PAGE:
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For many green entrepreneurs, the holy grail of retailing is Whole Foods Market. Whole Foods Market Inc. But the Austin (Tex.) chain is known for being picky. So how to get into its 183 stores? Persistence, says Joshua Scott Onysko, founder of Pangea Organics: "It took us two years."
Starting in 2003, Onysko pitched each of Whole Food's eight regional buyers. Eventually, he got a handful of soaps and body washes into stores in Texas, New Mexico, and Colorado. Sales of those products were strong enough to attract interest from the chain's other buyers, and Pangea's 58-product line is now available in most stores. "You have to prove your sales there, and one region talks to the others," says Onysko.
Jason and Kimberly Graham-Nye, founders of gDiapers, tried a different tack, first pitching their environmentally friendly diapers to a small chain of natural product stores near their Portland (Ore.) office. The product's track record in the smaller stores strengthened Jason's pitch to Whole Foods four months later. By the end of this year, gDiapers will be available in Whole Foods stores across the country.Jim Speirs, Whole Foods' national vice-president of procurement, nonperishables, says that while shelf space is limited, the company is eager for new products. The store's guidelines stipulate that its products contain no artificial colors, sweeteners, or hydrogenated fats. They also take into consideration green packaging, recyclable elements, and animal testing. While the ingredients' component is nonnegotiable, failing the other green tests won't necessarily knock you out of the running.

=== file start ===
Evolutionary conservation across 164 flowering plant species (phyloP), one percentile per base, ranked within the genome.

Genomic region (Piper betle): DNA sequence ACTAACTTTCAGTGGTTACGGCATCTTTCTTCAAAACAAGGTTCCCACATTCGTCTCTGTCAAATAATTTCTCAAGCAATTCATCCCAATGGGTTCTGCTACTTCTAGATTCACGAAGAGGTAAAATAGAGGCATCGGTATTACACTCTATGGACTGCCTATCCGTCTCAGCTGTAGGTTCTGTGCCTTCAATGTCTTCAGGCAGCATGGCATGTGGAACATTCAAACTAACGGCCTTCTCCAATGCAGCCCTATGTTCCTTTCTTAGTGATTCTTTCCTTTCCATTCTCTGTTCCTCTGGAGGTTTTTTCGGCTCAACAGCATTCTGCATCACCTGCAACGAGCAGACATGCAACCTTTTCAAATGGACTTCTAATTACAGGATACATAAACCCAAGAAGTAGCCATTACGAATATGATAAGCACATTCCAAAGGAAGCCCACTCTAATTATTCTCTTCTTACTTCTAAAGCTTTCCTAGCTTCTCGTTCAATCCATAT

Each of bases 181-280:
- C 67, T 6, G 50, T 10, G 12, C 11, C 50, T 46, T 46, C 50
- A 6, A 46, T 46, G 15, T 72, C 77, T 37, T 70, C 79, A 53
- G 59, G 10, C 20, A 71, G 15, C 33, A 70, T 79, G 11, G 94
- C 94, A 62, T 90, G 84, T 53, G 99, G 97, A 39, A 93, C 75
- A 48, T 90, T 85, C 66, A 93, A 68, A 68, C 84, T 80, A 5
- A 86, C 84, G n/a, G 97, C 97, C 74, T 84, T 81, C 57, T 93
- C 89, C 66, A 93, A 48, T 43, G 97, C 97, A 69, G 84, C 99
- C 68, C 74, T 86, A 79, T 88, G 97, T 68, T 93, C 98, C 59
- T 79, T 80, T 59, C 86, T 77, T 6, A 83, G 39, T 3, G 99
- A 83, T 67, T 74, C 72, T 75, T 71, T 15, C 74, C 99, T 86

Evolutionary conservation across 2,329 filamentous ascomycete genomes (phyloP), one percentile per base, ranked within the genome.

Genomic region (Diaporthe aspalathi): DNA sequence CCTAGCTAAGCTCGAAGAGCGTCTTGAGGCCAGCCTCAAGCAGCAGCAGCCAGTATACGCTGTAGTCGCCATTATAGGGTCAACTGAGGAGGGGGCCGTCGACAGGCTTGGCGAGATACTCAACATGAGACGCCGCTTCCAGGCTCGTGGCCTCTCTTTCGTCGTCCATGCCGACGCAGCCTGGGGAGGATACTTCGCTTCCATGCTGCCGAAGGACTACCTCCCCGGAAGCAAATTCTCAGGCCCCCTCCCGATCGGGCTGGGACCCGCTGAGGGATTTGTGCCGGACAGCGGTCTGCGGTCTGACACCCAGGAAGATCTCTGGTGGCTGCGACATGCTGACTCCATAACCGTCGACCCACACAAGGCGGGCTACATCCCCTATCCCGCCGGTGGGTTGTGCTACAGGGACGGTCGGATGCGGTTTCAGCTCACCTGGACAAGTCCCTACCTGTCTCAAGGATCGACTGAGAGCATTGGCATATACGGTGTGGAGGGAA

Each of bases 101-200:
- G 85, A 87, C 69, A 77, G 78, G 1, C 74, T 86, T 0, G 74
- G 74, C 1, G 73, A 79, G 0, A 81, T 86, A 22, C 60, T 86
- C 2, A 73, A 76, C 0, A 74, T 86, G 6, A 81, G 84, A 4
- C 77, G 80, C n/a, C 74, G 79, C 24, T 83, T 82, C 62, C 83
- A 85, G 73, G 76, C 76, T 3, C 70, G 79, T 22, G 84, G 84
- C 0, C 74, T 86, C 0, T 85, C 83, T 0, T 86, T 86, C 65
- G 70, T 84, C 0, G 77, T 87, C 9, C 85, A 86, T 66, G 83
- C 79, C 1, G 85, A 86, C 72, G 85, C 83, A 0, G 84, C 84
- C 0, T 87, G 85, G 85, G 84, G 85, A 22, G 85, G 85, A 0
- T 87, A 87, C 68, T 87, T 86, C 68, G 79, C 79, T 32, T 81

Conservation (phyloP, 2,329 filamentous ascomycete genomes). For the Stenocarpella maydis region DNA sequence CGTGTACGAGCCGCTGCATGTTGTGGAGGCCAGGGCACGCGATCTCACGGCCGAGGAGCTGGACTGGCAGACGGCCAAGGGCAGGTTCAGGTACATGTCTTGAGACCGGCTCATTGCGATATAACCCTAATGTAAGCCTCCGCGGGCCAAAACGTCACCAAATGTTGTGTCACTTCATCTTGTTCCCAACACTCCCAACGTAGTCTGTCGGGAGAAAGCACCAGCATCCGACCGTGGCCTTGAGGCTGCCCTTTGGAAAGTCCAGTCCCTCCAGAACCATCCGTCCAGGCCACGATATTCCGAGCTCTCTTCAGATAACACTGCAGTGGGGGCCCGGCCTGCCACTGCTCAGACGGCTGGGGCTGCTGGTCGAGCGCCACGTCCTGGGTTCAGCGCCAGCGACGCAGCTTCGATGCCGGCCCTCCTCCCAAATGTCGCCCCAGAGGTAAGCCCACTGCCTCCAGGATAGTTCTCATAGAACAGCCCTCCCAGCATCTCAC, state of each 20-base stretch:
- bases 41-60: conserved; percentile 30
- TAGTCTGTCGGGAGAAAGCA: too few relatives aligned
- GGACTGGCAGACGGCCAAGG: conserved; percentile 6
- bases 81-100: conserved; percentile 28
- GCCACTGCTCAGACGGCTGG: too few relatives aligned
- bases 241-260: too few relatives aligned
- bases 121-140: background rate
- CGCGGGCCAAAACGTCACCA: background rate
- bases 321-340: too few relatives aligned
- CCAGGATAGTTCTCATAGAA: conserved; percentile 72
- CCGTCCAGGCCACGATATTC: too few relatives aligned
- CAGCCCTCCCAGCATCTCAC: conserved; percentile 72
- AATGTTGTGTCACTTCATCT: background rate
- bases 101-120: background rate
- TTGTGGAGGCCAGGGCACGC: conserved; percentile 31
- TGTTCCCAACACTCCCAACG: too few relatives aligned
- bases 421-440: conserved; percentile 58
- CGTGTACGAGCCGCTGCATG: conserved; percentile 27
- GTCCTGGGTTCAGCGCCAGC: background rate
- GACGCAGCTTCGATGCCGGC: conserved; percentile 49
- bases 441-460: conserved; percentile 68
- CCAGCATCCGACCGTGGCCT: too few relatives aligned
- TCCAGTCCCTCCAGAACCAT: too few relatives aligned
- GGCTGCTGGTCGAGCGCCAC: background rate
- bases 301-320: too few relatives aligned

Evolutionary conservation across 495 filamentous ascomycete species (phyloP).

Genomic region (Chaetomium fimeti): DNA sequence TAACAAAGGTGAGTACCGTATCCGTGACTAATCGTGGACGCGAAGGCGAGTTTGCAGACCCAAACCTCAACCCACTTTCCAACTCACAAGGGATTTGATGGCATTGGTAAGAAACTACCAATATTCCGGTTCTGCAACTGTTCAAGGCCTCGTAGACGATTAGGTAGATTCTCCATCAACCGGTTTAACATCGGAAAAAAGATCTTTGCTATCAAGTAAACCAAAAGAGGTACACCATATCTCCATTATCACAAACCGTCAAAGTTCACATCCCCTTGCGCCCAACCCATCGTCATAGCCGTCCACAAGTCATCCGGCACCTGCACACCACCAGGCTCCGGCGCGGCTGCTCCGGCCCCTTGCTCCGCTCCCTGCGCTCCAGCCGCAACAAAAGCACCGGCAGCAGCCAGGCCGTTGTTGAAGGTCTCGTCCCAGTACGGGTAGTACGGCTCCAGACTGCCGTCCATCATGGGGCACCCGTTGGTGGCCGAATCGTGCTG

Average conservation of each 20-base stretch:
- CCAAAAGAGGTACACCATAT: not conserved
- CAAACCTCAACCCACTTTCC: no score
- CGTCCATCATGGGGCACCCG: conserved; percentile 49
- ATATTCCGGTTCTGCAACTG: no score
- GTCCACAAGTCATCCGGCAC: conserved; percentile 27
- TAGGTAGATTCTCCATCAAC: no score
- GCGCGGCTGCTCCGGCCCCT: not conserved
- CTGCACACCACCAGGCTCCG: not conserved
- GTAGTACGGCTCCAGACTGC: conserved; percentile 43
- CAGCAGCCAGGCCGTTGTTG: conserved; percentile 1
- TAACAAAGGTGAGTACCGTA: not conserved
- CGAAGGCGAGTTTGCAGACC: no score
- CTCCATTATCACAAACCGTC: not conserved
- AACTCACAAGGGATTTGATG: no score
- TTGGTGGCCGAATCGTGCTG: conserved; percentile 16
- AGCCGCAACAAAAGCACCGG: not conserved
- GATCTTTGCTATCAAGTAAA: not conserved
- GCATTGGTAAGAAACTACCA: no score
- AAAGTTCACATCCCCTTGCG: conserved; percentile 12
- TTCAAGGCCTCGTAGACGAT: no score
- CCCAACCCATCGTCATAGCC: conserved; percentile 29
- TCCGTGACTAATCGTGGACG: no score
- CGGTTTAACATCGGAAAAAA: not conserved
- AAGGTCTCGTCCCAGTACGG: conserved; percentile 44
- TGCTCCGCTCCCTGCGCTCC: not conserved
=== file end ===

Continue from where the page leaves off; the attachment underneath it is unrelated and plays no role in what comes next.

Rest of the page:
Speirs says the company works with entrepreneurs, particularly small business owners, to make their products acceptable. "If your product is packaged in nonrecyclable plastic, we would encourage you to find another container," he says. What's on the buy list now? Nonfood items, says Speirs, as the stores aim to become more of a one-stop shopping experience for customers--and potentially a route to success for green entrepreneurs.